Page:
When you work for someone, you seem to be working from the age of 12 for The BCCI, you can not take another assignment which is in conflict with what you are engaged in.That’s what exactly you have been doing scrupulously.
It is natural for you not to talk about the on-goings in IPL or BCCI.
That’s what is meant by your ‘Silence’, not anything else.
“There are reasons given about why I am ‘silent’, and the main reason is that my ‘silence’ has been bought by the TV contract that the BCCI has with me. Firstly, now that the BCCI has its own production house, it is well within its rights to contract those who they want to, just like other sports channels have contracted some other players to do commentary for them.
The reason why such contracts are done is to obtain exclusivity from the contracted entity so that he/ she does not appear on a rival channel and that is why good money is paid to the former players. That is also why I have not appeared on another TV channel excepting the news channel that has a contract with me.
If all those who are reporting on the episodes for their papers or TV channels cannot write for a rival paper or appear on another TV channel, then how can I appear on a news channel other than the one I’m contracted to? And since I don’t appear on the other channels, does it mean I am being silent?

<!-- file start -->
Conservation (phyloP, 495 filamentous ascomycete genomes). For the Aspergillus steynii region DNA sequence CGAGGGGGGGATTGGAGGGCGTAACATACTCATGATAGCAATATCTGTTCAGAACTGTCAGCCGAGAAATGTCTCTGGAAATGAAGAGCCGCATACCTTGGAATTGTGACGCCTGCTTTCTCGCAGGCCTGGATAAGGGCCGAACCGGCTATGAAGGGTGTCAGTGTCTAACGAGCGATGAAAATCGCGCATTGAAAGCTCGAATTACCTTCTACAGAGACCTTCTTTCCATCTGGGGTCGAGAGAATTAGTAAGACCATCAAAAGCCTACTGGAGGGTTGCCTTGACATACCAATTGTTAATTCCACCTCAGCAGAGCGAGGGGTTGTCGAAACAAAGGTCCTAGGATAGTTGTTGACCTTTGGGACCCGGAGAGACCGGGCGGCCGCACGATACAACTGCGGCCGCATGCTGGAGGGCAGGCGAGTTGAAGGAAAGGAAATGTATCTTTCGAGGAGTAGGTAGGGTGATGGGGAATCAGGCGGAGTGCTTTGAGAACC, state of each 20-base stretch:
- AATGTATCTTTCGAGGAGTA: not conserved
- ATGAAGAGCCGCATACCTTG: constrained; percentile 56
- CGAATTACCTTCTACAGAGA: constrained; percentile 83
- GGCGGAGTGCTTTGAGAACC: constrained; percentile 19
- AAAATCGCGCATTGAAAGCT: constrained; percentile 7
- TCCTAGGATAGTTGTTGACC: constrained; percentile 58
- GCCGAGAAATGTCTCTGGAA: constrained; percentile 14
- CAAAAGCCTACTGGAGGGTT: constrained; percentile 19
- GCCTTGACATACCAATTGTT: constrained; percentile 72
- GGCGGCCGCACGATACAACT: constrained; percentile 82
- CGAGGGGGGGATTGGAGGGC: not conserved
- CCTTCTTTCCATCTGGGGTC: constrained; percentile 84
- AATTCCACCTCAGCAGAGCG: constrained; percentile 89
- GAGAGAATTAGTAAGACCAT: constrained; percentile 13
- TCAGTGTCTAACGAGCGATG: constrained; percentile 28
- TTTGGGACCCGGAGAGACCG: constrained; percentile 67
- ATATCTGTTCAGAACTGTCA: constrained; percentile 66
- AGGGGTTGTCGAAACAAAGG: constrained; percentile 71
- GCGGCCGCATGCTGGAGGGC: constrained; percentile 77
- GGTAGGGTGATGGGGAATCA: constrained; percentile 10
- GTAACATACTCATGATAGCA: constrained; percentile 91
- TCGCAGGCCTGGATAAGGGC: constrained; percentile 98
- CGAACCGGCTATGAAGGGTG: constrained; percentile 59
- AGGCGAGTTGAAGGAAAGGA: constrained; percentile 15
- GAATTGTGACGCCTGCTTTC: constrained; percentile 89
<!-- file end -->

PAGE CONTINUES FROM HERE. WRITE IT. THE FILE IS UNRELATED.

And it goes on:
Just like every player, I have been directly or indirectly contracted to BCCI since the age of 12, when I first played for Mumbai schools. I was then given one rupee per day if I remember correctly by the Mumbai Cricket Association. So throughout my playing career, I was under contract with the BCCI either directly or through its affiliate, the Mumbai Cricket Association. It is just that the quantum of the fees has changed from the 1 rupee that I first got when I played for Mumbai schools and that is thought as being the reason for my so called silence.
During the time that I played, I did speak up for the playing fraternity to ensure that their rights were looked after. I could have been dropped, but I did speak out for what I felt was right for my playing fraternity, and, believe me, playing for India was more important than any monetary inducement and yet I did not shy away from speaking my mind.”
When and what was the issue you spoke about that could have forced the BCCI drop you?
Exactly what happened between you and Bishen Singh Bedi, you and Kapil Dev are known to people who follow not only your game but your Game!